REMODELLING IDEAS. NEW MEDIA AND A BETTER UNDERSTANDING OF ARCHITECTURE
Many important architects have created designs which have never been built. Also, part of the oeuvre is frequently unknown to many people, cannot be visited or just has disappeared. In any case, it becomes often difficult to recreate and understand these works and the corresponding background or concepts they are based upon.
On the other hand, architects traditionally used to communicate their ideas principally by means of plans and sections. These drawings are often not enough to convey the plans clearly and correctly enough. Besides, this material does not appeal nowadays to many people.
New media and the internet offer us a wider range of possibilities to communicate and present this material. But particularly, it represents a new way to explore design.
Except for the designer’s ‘conversation with oneself’, three-dimensional representation is important when presenting design.
The Department of Media Studies at the Faculty of Architecture, Delft University of Technology (the Netherlands), offers her students, and encourages them also to combine, all the different available design visualisation media.
They explore traditional and new media such as freehand drawing, digital modelling and rendering, photography, video, and internet based multimedia.
All these media, and especially in combination, contribute to a better communication and understanding of designs. At the same time, we try to find out which role new media plays throughout the process of designing.
During the last few years and in collaboration with the Bonas Foundation, affiliated to the NAI (Netherlands Architecture Institute), students at our Department have been able to create multimedia presentations and publish internet pages dedicated to the oeuvre of many Dutch architects and directed to a wide public.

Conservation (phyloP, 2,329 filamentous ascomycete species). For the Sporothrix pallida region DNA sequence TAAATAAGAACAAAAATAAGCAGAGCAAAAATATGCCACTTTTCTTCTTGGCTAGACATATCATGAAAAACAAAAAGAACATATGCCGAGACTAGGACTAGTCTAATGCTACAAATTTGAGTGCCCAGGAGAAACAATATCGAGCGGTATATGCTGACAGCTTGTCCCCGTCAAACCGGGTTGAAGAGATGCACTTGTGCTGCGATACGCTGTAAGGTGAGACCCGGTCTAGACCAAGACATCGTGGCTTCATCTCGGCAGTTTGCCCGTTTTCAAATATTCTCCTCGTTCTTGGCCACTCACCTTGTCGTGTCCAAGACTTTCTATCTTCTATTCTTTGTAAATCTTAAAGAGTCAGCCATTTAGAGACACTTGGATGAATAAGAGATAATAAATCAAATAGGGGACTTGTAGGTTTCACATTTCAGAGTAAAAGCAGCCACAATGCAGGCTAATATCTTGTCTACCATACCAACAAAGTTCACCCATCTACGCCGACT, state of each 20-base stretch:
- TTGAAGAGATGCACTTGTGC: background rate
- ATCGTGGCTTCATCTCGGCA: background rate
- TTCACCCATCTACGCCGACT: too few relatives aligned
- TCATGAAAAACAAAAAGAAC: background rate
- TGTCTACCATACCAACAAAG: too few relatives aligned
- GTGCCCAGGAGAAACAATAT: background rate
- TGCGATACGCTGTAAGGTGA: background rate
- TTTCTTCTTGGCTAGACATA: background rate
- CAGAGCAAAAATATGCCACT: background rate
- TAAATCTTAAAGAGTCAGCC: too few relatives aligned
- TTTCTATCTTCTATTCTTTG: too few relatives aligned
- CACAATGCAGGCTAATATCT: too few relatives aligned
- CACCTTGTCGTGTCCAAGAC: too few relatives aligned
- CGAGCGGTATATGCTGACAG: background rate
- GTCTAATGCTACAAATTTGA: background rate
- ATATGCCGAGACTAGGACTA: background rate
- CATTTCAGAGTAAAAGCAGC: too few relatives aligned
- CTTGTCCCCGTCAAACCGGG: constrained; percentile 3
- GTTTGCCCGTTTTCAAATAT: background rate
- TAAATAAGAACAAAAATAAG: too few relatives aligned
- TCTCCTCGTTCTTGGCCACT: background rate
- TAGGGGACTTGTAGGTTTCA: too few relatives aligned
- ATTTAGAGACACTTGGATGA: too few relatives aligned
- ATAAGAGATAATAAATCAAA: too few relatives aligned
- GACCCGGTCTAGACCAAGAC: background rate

As a try-out for an upcoming exhibition, an elective exploring and presenting some particular aspects concerning the oeuvre of the Dutch architect G. Rietveld (1888-1964) is at the moment, being offered to our students.
Diverse aspects configure the base of these projects, directed to both the way new media can influence how we present existing material to others and the way we look at, and eventually better understand, ideas visualised by means of 'traditional' media.
At the same time, we experience that students, and a wide public, draw more attention to these oeuvres when presented through new media.
As an element of these multimedia presentations the students create three-dimensional models, render images and animations and make short films. The digital models facilitate a better exploration of the plans, increases remarkably the sense of scale and the understanding of the designs.
Together with the original documentation students become increasingly able to reveal different or yet new relationships within the images or between these images and textual pieces. Accordingly, these media tools can eventually make possible to achieve new visions on historical material.
Students can now explore and present essential aspects of the ideas and intentions of the designer usually not revealed by means of other media. All this digital material is attractive to young people and at the same time, through the Internet, is published worldwide and becomes available to a wider public.